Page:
|Publication number||US6183114 B1|
|Application number||US 09/085,850|
|Publication date||Feb 6, 2001|
|Filing date||May 28, 1998|
|Priority date||May 28, 1998|
|Publication number||085850, 09085850, US 6183114 B1, US 6183114B1, US-B1-6183114, US6183114 B1, US6183114B1|
|Inventors||Kermit J. Cook, Paul Krakow, Myles Merrell, Darren Perry|
|Original Assignee||Kermit J. Cook, Paul Krakow, Myles Merrell, Darren Perry|
|Export Citation||BiBTeX, EndNote, RefMan|
|Patent Citations (21), Referenced by (25), Classifications (17), Legal Events (3)|
|External Links: USPTO, USPTO Assignment, Espacenet|
The present invention relates to light assemblies shielded to protect the surrounding material, in particular, to torchiere lights having a thermal shield to reduce the surface temperature accessible by surrounding materials.
Within the last decade, open-top, upward facing “torchiere” style floor lights have become an increasingly popular source of lighting. However, the typical 300 watt torchiere light of this era incorporates a halogen lamp having a bulb external surface temperature of 794 K which presents heat energy sufficient to ignite many materials commonly found in the light operating environment. In fact, the lights are reported to be the source of many fires, leading institutions, e.g. colleges, to ban the lights outright.
Prior attempts to limit the problem have lead some manufacturers to install a wire mesh or glass covers in the region just above the bulb in models sometime advertised as “state of the art.” Such wire mesh or glass covers still provide an access to the hot bulb or themselves are above a temperature which can enflame some materials. In order to objectively evaluate the fire hazard problem, Underwriters Laboratory (UL) has proposed a “Cheesecloth” test, wherein an acceptable light must complete seven hours of continuous operation without burning or igniting a piece of cheesecloth placed on top (in the direction of the lights emission) of the light. The wire mesh or glass covers do not significantly reduce the fire hazard, and apparently offer protection to the bulb more than to the surrounding.
The present invention provides a light having a high temperature bulb in a shielded fixture housing which provides significantly reduced surface, radiation and convection temperatures to remove the fire hazard presented to the surrounding material which may be near or in contact with a surface of the light. The fixture housing includes the halogen bulb within a ventilated, tapered reflector. The bulb is placed at the narrowed end of the tapered reflector and a planar glass shield is placed at the wide end, covering substantially all of the opening thereof. The fixture housing typically includes an annular screen about the periphery of the glass shield and a vent below the bulb to provide an airflow through the fixture and reduced internal and surface temperatures.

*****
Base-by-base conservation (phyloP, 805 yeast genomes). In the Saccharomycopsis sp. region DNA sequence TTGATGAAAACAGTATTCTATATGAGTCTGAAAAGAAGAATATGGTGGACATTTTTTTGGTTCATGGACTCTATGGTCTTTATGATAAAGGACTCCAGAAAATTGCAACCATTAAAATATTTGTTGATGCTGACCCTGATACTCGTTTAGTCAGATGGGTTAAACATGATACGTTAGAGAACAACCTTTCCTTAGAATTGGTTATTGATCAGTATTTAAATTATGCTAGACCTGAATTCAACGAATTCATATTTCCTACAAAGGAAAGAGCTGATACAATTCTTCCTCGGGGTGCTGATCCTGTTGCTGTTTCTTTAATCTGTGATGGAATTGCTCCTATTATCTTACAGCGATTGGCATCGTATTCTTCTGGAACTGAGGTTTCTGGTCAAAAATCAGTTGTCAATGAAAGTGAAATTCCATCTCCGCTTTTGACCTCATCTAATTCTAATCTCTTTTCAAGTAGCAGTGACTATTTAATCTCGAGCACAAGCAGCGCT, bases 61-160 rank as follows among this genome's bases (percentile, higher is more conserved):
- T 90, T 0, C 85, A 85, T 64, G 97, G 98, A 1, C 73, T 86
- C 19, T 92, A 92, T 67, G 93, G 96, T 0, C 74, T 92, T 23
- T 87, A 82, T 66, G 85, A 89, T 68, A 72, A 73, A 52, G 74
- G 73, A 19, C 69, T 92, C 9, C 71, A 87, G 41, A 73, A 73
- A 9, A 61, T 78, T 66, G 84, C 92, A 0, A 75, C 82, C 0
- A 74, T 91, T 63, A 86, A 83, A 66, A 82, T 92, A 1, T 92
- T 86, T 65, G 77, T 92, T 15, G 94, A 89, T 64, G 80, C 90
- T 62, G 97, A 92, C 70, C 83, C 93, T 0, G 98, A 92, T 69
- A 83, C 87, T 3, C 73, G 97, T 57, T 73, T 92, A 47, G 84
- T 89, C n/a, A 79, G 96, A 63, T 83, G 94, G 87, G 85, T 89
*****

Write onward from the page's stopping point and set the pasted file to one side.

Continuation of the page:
Further improvements include electrical temperature sensors disposed at the glass shield to interrupt the power to the lamp if temperatures at the shield exceeded a safe temperature, thus offering added protection in the event of intentional or accidental misuse causing blockage of the flow of air through the vents and/or screen.
Thus, embodiments according to the present invention are expected to pass the “cheesecloth” test and to offer significantly reduced surface operating temperatures to provide a safe, reliable halogen light.
These and further features of the present invention will be better understood by reading the following Detailed Description together with the Drawing, wherein
FIG. 1 is a elevational cutaway view of one embodiment of the present invention;
FIG. 2 is an electrical schematic diagram of the embodiment of FIG. 1;
FIG. 3 is an elevational, partial cutaway view of an alternate embodiment of the present invention; and